1. Nice board layout. Hope the price is sane. And easy way to obtain case.

    OOT: Heard that Tom Cubie will send the Rock5 to TKaiser. Curious about that too and when Rock5 launch date.

    1. Also you can watch Michael Wang run Mekotronics R58X Rockchip RK3588 Debian 11 OS

      for over 10 days now. So not sure what you’re expecting special.

  2. I like the idea of putting USB2 on headers. They take a lot less board area, can be placed anywhere, and the jacks to go with them have been around as a standard, cheap PC accessory for decades. The USB3 header is too big to use for the same purpose, so I don’ t miss not seeing that.

    But putting USB2.0 on headers is a direction I’d like to see SBCs head. That along with better power input (4.5V to 20V input with a barrel jack of standard dimentions of 5.5×2.5mm) are things that would make SBCs a lot more useable in industrial and consumer applications.

        1. Welcome to ‘technical documentation’ in the Android e-waste world. The term ‘LPDDR4/LPDDR4x/LPDDR5’ is still just copy&paste from the SoC’s docs but based on actual pricing maybe they add an ‘I’m extra stupid’ checkbox and then you can acquire that board with 8GB LPDDR5 for 600 bucks?

  3. When thinking of I/O RK3588S is already such a joke. But then exposing the only Gen2 PCIe lane in a M.2 slot limited to 42 mm length is even more amusing. Good luck finding a 2242 NVMe SSD 🙂

    And of course at least two USB Hi-Speed ports are behind an internal USB hub.

    Really wondering about potential use cases… some Android thingy dedicated to surveillance?

      1. The castrated I/O capabilities of RK3588S are one good joke since what remains after removing all of this? ‘CPU horsepower’? The SoC’s surveillance capabilities?

        And speaking of SBC it’s really amusing how Firefly struggles with M.2 since half a decade. On their RK3399 board they advertised SATA capabilities while the M.2 slot carried only PCIe lanes and had the wrong keying (B instead of M). And now this premium priced thingy here ensuring only crappy SSDs can be inserted.

    1. Looks like Sabrent has some in 1T and 2T for a little bit of a premium. They’re a legit company.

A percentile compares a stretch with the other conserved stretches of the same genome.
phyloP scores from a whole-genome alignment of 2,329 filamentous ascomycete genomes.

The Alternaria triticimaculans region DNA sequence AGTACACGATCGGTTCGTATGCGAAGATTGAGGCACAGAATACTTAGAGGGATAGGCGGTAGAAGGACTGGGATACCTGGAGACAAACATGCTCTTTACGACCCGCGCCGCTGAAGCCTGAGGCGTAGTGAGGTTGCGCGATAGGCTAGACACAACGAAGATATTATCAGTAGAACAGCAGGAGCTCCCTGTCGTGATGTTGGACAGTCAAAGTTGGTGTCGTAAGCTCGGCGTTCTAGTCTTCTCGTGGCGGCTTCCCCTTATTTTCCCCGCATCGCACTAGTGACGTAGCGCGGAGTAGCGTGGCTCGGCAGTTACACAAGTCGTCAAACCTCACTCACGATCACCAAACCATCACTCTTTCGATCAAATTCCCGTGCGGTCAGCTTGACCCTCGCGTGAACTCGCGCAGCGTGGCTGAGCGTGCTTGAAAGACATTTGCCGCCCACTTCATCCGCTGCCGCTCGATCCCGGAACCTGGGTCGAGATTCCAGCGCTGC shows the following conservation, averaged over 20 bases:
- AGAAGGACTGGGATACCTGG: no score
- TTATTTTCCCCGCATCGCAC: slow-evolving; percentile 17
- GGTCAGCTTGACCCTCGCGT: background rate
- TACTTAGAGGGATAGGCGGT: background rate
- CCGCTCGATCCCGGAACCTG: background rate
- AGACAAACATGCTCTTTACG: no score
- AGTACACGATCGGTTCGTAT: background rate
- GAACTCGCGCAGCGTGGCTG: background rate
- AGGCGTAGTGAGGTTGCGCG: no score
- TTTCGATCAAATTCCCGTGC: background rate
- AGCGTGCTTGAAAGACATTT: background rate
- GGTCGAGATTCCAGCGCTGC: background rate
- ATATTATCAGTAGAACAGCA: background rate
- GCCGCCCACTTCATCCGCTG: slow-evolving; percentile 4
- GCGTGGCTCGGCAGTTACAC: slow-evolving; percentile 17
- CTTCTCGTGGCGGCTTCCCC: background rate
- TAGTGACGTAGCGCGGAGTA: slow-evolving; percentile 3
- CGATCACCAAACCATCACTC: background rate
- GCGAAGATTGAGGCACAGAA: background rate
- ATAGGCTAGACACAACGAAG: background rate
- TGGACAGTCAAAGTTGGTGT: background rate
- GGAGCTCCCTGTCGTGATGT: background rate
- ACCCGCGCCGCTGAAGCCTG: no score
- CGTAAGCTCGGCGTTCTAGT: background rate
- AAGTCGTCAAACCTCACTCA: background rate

1. Sabrent has three M.2 2242 NVMe SSDs but at least in my country only the 512GB model can be purchased through a reputable local source (with a ‘no questions asked’ return/refund policy). The larger models you only get by ‘importing’ them through supporting Jeff Bezos.

  4. I think that this nice form factor will allow it to adopt the same enclosure as the Station-M2 one, which is excellent for a bring-everywhere device as well as one you can stick under a shelf or against another machine. And it doesn’t have the SPI NOR so it should hopefully not present the same issues with rockchip’s broken flashing tools that love to brick your device whenever they can. I like it, but I’ll probably like it better when it really starts to support mainline.

    1. Indeed, the kernel and software support in general is pretty awful in these RPi pirate boards. Sure 32 GB RAM and 128GB Flash sounds like a lot, but expect similar specs from RPi 5. The M.2 compatibility in RPi allows installing even 8 TB SSD drives.

        1. Ah you didn’t know Jerry ? He’s our mascot here, always bringing the marketing words from RPi Trading here for our greatest pleasure. We’re always impatient to read his expert analysis whenever the word “Pi” appears on a product. There’s often some confusion of course because the subject is vast and extremely complex, and that gives us memorable laughs 🙂